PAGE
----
I birded the lakefront in Milwaukee last Thursday morning and it was pretty slow. The Glaucous Gull was still at Bradford Beach but that was the big event there. I think the Glaucous Gull has been present in the area since October 8, 2014. Lakeshore State Park was also slow except for a Pied-billed and Horned Grebe in their nonbreeding plumages. Later in the day I received the message on the Rufous Hummingbird in Waukesha County, the reason I am posting these images a little late. Images were taken on October 23, 2014.
Binomial name: Podilymbus podiceps
Size: 13” long, 16” wing span
Weight: 1 lb.
Habitat: Breeds across North America in ponds and lakes that are seasonal or permanent. On those waters it prefers thick stands of emergent vegetation, sloughs and bays. If waters are frozen the will go to salt water.
Diet: Diving for fish, occasional plant material, crustaceans (mainly crayfish), and aquatic insects. Their feathers are also part of their diet along with giving them to their young. Feathers help in digestion to prevent damage by bones.
Nesting: The nest is open bowl shaped made of vegetation, typically floats and is anchored by emergent vegetation. The female lays 3-10 light blue eggs, sometimes twice a year that both parents help incubate. The young are feed by both parents and are typically carried around on the adult backs.
Cool Facts: Small bird, stocky, short necked that dives up to 30 seconds at a time. They are known to dive for food with young on their back. Adults have a black ring around their chicken like bill during breeding season. A shy, not sociable bird that is sensitive to disturbances, are rarely found in flocks.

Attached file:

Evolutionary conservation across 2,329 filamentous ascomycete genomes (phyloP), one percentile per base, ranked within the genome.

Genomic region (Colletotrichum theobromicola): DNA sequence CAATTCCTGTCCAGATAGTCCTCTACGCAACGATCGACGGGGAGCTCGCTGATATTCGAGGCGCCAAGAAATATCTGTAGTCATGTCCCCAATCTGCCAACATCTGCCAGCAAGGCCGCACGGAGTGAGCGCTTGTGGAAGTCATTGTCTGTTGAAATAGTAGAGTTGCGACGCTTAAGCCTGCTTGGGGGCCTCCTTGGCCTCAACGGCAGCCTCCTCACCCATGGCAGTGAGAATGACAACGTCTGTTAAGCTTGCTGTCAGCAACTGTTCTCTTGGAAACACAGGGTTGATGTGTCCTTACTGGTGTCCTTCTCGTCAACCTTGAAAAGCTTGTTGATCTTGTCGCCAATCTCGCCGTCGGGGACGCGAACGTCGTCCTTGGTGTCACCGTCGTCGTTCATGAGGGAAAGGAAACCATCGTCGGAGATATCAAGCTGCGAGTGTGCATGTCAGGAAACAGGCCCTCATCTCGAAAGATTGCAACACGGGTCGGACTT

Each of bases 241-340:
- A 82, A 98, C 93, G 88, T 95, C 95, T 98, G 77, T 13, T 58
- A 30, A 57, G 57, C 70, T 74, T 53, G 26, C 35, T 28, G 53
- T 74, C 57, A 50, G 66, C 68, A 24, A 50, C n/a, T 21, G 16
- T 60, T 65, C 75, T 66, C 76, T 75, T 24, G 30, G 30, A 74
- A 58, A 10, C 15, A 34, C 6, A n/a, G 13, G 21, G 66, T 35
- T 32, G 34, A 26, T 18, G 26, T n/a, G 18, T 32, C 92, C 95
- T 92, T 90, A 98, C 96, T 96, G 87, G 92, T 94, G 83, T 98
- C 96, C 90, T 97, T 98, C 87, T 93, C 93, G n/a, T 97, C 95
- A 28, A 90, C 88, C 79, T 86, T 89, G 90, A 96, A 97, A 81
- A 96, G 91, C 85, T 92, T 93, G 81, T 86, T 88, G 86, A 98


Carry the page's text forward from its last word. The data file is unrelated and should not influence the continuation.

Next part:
Binomial name: Podiceps auritus
Size: 14” long, 18” wing span
Weight: 1 lb.
Habitat: Breeds on small to medium sized, vegetated areas of shallow freshwater ponds and marshes. The breeding range is from northern central US north to northern regions of Canada and Alaska.
Diet: In summer mostly feed on aquatic insects which they get off the top of the water. They also eat crustaceans which they get diving under water. In winter their diet includes fish, crustacean and small aquatic animals.
Nesting: The nest is a pile of wet plant material that is floating or sometimes on a rock. It is an open bowl and located near the water’s edge as this since the grebe legs are back far and they cannot walk well. The female lays 3-7 eggs white to light brown or light blue-green. The young are feed by both parents and can swim and dive usually the next day after hatching. The young often ride on the back of the parents back like loons do.
Cool Facts: This grebe eats some of its own feathers and they sit in their stomach and act as a filter and hold fish bones and other things till they are digested. One of the smaller grebes that is an excellent diver and swimmer that can stay under water for very long periods of time.